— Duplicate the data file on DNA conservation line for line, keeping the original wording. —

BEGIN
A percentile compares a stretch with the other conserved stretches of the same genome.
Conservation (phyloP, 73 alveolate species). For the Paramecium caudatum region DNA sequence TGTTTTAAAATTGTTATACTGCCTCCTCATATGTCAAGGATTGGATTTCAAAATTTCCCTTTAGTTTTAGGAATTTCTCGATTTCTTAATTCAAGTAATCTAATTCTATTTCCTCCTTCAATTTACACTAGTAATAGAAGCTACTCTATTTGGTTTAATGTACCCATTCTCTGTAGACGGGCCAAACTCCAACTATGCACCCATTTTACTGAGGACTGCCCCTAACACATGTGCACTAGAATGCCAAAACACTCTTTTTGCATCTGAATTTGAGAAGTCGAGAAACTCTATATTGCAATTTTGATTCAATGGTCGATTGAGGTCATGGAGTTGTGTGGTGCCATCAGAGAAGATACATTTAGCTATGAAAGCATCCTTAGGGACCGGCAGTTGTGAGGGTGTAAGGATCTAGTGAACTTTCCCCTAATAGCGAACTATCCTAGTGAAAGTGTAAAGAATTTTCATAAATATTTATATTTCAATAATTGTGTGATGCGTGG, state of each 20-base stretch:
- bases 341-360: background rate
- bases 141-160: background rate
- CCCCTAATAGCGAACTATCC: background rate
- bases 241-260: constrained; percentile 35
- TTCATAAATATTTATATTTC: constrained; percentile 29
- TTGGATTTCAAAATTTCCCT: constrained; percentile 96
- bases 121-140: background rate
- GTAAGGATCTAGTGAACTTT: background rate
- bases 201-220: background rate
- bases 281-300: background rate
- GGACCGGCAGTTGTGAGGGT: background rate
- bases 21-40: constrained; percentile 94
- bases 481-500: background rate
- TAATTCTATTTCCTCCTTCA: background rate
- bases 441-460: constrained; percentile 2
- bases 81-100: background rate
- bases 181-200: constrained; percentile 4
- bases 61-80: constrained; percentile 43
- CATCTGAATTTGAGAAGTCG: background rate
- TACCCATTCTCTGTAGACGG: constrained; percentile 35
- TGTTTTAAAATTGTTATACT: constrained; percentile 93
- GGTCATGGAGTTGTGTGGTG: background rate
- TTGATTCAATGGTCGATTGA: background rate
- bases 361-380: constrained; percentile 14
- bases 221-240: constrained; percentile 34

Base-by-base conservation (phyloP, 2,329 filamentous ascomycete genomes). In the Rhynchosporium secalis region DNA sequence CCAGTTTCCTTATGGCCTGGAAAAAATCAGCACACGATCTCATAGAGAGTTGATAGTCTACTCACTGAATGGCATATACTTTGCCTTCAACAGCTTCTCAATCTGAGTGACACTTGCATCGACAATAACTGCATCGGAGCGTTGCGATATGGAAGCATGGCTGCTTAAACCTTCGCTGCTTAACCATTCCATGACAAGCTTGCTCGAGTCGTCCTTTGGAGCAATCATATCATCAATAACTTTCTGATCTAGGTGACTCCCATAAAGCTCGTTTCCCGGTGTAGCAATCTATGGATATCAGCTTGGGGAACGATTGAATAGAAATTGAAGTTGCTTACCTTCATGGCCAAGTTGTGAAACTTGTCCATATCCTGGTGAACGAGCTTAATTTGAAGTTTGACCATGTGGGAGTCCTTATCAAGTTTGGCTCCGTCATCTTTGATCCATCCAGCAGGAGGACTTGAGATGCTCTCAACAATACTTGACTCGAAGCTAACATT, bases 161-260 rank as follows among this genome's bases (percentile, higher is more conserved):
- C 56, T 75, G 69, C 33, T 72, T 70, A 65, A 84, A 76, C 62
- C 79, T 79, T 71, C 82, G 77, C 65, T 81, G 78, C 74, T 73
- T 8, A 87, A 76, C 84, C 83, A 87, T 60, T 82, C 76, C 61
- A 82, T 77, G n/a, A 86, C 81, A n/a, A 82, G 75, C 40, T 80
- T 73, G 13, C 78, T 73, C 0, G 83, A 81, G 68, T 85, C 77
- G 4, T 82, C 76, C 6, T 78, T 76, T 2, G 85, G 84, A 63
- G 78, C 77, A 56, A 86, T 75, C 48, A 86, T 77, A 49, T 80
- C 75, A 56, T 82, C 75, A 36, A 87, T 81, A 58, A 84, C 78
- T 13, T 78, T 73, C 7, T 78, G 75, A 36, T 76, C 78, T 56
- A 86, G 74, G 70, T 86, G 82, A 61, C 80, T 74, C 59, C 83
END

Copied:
A percentile compares a stretch with the other conserved stretches of the same genome.
Conservation (phyloP, 73 alveolate species). For the Paramecium caudatum region DNA sequence TGTTTTAAAATTGTTATACTGCCTCCTCATATGTCAAGGATTGGATTTCAAAATTTCCCTTTAGTTTTAGGAATTTCTCGATTTCTTAATTCAAGTAATCTAATTCTATTTCCTCCTTCAATTTACACTAGTAATAGAAGCTACTCTATTTGGTTTAATGTACCCATTCTCTGTAGACGGGCCAAACTCCAACTATGCACCCATTTTACTGAGGACTGCCCCTAACACATGTGCACTAGAATGCCAAAACACTCTTTTTGCATCTGAATTTGAGAAGTCGAGAAACTCTATATTGCAATTTTGATTCAATGGTCGATTGAGGTCATGGAGTTGTGTGGTGCCATCAGAGAAGATACATTTAGCTATGAAAGCATCCTTAGGGACCGGCAGTTGTGAGGGTGTAAGGATCTAGTGAACTTTCCCCTAATAGCGAACTATCCTAGTGAAAGTGTAAAGAATTTTCATAAATATTTATATTTCAATAATTGTGTGATGCGTGG, state of each 20-base stretch:
- bases 341-360: background rate
- bases 141-160: background rate
- CCCCTAATAGCGAACTATCC: background rate
- bases 241-260: constrained; percentile 35
- TTCATAAATATTTATATTTC: constrained; percentile 29
- TTGGATTTCAAAATTTCCCT: constrained; percentile 96
- bases 121-140: background rate
- GTAAGGATCTAGTGAACTTT: background rate
- bases 201-220: background rate
- bases 281-300: background rate
- GGACCGGCAGTTGTGAGGGT: background rate
- bases 21-40: constrained; percentile 94
- bases 481-500: background rate
- TAATTCTATTTCCTCCTTCA: background rate
- bases 441-460: constrained; percentile 2
- bases 81-100: background rate
- bases 181-200: constrained; percentile 4
- bases 61-80: constrained; percentile 43
- CATCTGAATTTGAGAAGTCG: background rate
- TACCCATTCTCTGTAGACGG: constrained; percentile 35
- TGTTTTAAAATTGTTATACT: constrained; percentile 93
- GGTCATGGAGTTGTGTGGTG: background rate
- TTGATTCAATGGTCGATTGA: background rate
- bases 361-380: constrained; percentile 14
- bases 221-240: constrained; percentile 34

Base-by-base conservation (phyloP, 2,329 filamentous ascomycete genomes). In the Rhynchosporium secalis region DNA sequence CCAGTTTCCTTATGGCCTGGAAAAAATCAGCACACGATCTCATAGAGAGTTGATAGTCTACTCACTGAATGGCATATACTTTGCCTTCAACAGCTTCTCAATCTGAGTGACACTTGCATCGACAATAACTGCATCGGAGCGTTGCGATATGGAAGCATGGCTGCTTAAACCTTCGCTGCTTAACCATTCCATGACAAGCTTGCTCGAGTCGTCCTTTGGAGCAATCATATCATCAATAACTTTCTGATCTAGGTGACTCCCATAAAGCTCGTTTCCCGGTGTAGCAATCTATGGATATCAGCTTGGGGAACGATTGAATAGAAATTGAAGTTGCTTACCTTCATGGCCAAGTTGTGAAACTTGTCCATATCCTGGTGAACGAGCTTAATTTGAAGTTTGACCATGTGGGAGTCCTTATCAAGTTTGGCTCCGTCATCTTTGATCCATCCAGCAGGAGGACTTGAGATGCTCTCAACAATACTTGACTCGAAGCTAACATT, bases 161-260 rank as follows among this genome's bases (percentile, higher is more conserved):
- C 56, T 75, G 69, C 33, T 72, T 70, A 65, A 84, A 76, C 62
- C 79, T 79, T 71, C 82, G 77, C 65, T 81, G 78, C 74, T 73
- T 8, A 87, A 76, C 84, C 83, A 87, T 60, T 82, C 76, C 61
- A 82, T 77, G n/a, A 86, C 81, A n/a, A 82, G 75, C 40, T 80
- T 73, G 13, C 78, T 73, C 0, G 83, A 81, G 68, T 85, C 77
- G 4, T 82, C 76, C 6, T 78, T 76, T 2, G 85, G 84, A 63
- G 78, C 77, A 56, A 86, T 75, C 48, A 86, T 77, A 49, T 80
- C 75, A 56, T 82, C 75, A 36, A 87, T 81, A 58, A 84, C 78
- T 13, T 78, T 73, C 7, T 78, G 75, A 36, T 76, C 78, T 56
- A 86, G 74, G 70, T 86, G 82, A 61, C 80, T 74, C 59, C 83